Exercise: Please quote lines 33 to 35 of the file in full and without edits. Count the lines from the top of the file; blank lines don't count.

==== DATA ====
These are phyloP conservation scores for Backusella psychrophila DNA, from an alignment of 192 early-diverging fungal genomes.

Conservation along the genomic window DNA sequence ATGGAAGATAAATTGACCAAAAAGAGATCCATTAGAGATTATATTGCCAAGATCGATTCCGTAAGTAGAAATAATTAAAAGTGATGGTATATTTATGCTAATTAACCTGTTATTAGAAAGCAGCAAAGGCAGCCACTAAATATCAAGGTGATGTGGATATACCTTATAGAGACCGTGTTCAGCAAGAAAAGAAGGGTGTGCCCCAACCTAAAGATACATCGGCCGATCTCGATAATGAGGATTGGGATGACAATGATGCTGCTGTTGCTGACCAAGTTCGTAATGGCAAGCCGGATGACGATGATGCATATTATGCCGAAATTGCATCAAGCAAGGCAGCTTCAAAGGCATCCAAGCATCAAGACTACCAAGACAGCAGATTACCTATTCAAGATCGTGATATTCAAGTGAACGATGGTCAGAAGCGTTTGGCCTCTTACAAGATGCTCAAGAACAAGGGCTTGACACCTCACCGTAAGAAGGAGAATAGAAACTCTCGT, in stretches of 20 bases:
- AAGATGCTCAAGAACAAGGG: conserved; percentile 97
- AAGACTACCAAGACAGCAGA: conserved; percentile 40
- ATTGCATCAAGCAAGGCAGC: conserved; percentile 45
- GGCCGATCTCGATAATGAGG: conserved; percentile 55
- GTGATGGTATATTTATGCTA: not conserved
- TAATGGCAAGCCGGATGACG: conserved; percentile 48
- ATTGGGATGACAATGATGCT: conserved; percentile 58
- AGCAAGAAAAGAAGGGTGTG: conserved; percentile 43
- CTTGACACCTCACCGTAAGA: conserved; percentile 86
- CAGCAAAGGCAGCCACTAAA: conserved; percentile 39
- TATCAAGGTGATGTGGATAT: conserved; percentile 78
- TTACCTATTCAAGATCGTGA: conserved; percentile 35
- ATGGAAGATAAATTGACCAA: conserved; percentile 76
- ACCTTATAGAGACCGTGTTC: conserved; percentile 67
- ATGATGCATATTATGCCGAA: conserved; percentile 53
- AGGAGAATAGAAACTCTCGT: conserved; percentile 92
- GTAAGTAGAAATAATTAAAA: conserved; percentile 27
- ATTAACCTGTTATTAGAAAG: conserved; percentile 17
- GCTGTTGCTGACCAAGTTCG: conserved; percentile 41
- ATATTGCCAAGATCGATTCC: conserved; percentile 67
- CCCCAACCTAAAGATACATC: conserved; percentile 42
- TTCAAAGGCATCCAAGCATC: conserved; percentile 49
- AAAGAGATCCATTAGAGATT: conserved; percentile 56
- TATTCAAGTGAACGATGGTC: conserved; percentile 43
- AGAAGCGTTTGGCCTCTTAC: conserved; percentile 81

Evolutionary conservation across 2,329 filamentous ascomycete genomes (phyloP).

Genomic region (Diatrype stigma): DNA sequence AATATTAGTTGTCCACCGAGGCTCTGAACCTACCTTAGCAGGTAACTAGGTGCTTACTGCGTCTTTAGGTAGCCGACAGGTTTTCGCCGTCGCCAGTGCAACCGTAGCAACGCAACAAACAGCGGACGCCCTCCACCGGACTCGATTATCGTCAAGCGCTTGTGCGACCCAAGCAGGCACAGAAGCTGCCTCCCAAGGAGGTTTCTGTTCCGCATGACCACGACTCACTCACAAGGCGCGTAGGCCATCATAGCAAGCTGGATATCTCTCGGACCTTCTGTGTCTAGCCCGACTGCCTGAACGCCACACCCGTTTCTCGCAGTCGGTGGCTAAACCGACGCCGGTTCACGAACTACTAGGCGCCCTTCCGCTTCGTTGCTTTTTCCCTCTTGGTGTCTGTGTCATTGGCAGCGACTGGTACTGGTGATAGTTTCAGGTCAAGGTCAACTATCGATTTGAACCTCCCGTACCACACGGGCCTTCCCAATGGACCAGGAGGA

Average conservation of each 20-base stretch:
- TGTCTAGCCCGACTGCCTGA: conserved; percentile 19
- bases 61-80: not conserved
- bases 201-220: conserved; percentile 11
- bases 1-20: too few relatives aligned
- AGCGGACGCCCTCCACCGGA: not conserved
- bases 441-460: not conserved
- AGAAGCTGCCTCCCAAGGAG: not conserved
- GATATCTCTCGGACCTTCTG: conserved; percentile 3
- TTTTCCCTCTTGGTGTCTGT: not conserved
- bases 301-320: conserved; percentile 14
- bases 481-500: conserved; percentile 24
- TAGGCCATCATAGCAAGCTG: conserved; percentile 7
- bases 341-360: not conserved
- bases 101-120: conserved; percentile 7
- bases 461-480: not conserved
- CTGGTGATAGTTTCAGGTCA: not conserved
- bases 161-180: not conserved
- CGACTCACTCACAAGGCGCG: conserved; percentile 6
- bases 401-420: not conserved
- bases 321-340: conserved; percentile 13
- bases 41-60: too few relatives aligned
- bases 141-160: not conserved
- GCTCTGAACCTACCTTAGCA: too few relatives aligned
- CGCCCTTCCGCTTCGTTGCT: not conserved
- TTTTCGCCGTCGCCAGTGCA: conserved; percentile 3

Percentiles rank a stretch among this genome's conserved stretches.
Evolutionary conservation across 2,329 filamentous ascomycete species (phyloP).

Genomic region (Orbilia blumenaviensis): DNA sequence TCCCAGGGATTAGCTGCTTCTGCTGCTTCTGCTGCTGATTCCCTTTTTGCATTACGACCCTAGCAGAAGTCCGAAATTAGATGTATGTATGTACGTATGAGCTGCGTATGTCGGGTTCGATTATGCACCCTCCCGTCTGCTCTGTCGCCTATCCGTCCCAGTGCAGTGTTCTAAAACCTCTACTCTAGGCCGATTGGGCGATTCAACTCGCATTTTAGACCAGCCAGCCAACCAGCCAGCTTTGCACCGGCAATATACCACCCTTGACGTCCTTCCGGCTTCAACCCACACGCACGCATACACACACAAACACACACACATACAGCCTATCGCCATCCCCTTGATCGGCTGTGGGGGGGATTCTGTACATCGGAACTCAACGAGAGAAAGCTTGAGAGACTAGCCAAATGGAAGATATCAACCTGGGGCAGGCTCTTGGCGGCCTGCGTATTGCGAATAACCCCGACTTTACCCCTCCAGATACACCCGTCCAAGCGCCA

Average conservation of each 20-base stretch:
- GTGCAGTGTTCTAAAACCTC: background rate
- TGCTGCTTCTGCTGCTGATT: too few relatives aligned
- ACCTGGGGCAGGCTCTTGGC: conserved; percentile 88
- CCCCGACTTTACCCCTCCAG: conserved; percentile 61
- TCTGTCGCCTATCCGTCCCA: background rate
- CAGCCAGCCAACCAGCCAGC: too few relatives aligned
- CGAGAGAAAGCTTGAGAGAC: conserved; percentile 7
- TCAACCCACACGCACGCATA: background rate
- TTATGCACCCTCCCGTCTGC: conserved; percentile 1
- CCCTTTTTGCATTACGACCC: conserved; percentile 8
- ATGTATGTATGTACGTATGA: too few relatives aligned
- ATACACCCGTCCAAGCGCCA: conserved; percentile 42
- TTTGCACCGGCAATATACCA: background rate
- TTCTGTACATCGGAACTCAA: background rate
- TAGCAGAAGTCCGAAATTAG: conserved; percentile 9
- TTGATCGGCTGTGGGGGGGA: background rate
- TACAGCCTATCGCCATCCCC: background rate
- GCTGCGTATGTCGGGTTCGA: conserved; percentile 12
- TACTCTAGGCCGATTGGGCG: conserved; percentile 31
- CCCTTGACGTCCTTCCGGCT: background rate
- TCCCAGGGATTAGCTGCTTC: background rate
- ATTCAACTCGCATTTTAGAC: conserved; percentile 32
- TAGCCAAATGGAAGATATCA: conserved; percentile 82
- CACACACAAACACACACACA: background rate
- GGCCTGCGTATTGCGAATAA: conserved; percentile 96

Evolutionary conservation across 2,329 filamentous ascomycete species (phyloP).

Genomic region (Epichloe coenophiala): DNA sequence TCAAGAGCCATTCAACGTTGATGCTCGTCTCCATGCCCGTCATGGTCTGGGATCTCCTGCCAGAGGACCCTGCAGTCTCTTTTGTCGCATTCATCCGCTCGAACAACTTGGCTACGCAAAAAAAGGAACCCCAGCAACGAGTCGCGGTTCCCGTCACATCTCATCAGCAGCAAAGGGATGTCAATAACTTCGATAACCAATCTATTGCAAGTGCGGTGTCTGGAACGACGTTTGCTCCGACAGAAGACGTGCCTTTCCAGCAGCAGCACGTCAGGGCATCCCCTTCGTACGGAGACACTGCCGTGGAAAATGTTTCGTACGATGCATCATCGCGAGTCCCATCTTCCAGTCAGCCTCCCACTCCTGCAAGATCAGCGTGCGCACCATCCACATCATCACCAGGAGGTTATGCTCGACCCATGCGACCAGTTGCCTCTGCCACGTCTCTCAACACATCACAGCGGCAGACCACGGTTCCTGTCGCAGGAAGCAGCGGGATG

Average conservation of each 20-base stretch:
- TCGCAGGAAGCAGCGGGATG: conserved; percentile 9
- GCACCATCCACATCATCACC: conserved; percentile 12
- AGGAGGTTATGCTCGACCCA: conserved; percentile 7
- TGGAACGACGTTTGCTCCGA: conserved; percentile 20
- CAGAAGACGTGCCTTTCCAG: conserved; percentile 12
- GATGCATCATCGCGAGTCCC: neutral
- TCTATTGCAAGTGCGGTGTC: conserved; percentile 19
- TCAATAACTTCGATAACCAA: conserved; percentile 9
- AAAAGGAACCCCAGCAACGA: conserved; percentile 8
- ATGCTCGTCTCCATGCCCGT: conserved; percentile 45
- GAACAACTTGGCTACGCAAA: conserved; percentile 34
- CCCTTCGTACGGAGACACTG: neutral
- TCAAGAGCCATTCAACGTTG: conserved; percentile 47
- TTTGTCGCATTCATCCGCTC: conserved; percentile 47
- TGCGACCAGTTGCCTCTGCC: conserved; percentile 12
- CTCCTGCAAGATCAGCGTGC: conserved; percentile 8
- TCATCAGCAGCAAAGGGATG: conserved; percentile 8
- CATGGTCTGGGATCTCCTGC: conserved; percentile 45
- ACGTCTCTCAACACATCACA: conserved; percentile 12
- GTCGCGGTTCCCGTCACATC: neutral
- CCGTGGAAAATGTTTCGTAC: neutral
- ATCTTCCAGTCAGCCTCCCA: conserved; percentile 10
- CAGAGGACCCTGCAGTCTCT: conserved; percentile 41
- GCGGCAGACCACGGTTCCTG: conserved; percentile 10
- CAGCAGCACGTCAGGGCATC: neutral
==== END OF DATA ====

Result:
- bases 201-220: conserved; percentile 11
- bases 1-20: too few relatives aligned
- AGCGGACGCCCTCCACCGGA: not conserved